Yes we can: A dyadic investigation of cognitive interdependence, relationship communication, and optimal behavioral health outcomes among HIV serodiscordant same-sex male couples
Date of Degree
Sarit A. Golub
Lesbian, Gay, Bisexual, and Transgender Studies | Social Psychology
coping, couples, gay, HIV, illness
Research suggests that couples who adopt a "we" orientation in relation to illness demonstrate greater resiliency and an increased capacity to cope with stressors. HIV serodiscordant couples (one partner is HIV-positive, the other is HIV-negative) have been identified as a critical mode of HIV transmission. The present study integrates dyadic coping models and interdependence theory to examine whether cognitive interdependence (i.e., the extent to which couples include aspects of their partner into their self-concept) and communication strategies are associated with sexual behavior, antiretroviral therapy (ART) adherence, depressive symptoms, sexual satisfaction, and relationship satisfaction. The study also tested whether the associations between cognitive interdependence and behavioral health outcomes were mediated by each partners' reports of communication strategies. Further, this study qualitatively examined relationship dynamics in relation to behavioral health outcomes among a subsample of couples with different levels of cognitive interdependence. Data involved secondary analyses from the Duo Project (R01-NR010187; PI: Mallory Johnson). Quantitative analyses were guided by a multilevel structural equation modeling approach appropriate for dyadic data, and thematic analyses were used for qualitative data. For both partners, cognitive interdependence was associated with greater relationship satisfaction and lower depressive symptoms. For both partners, cognitive interdependence was associated with their partners' greater relationship and sexual satisfaction. Over-time mediation hypotheses were supported for relationship satisfaction, indicating that those who reported higher levels of cognitive interdependence also reported higher levels of positive communication, and in turn, higher levels of relationship satisfaction. Mediation was not found for sexual behavior, ART adherence, depressive symptoms, or sexual satisfaction. Qualitative analyses suggested that couples' who held congruent levels of cognitive interdependence appraised HIV and other health events as a shared stressor and engaged in effective communal coping strategies around ART adherence and sexual behaviors. The results of this study suggest that cognitive interdependence represents an important step in understanding couples' health threat appraisals, transformation of motivation process, and support strategies to promote better health behaviors. Findings have important practical implications that can be incorporated into biomedical prevention strategies, such as Treatment as Prevention (TasP) and Pre-Exposure Prophylaxis (PrEP), for same-sex couples affected by HIV.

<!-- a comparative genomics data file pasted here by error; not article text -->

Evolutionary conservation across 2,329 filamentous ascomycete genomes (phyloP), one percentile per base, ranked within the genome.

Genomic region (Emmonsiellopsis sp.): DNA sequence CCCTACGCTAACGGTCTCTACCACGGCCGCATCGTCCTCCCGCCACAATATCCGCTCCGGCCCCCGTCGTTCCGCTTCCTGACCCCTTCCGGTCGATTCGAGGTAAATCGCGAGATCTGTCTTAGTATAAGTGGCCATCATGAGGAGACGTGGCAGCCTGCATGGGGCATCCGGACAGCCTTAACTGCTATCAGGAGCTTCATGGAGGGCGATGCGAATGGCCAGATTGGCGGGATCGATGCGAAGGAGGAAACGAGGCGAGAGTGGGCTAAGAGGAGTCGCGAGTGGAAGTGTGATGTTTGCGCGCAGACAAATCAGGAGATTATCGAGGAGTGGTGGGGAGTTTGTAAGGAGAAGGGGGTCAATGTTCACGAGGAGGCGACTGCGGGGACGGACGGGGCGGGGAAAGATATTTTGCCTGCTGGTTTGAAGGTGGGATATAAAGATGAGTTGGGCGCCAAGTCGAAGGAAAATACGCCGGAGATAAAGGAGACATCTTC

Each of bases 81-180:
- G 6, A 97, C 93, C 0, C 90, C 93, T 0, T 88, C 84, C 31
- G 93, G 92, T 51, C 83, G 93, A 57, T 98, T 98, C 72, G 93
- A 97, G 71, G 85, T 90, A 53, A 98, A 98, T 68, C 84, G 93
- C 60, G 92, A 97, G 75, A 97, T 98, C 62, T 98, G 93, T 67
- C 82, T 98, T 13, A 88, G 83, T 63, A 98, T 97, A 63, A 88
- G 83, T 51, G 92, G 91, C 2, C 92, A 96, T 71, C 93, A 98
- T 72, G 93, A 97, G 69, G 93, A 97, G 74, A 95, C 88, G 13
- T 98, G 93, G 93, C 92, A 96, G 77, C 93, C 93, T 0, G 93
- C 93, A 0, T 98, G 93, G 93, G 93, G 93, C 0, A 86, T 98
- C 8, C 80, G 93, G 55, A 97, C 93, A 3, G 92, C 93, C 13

Gamarel, Kristine Elizabeth, "Yes we can: A dyadic investigation of cognitive interdependence, relationship communication, and optimal behavioral health outcomes among HIV serodiscordant same-sex male couples" (2014). CUNY Academic Works.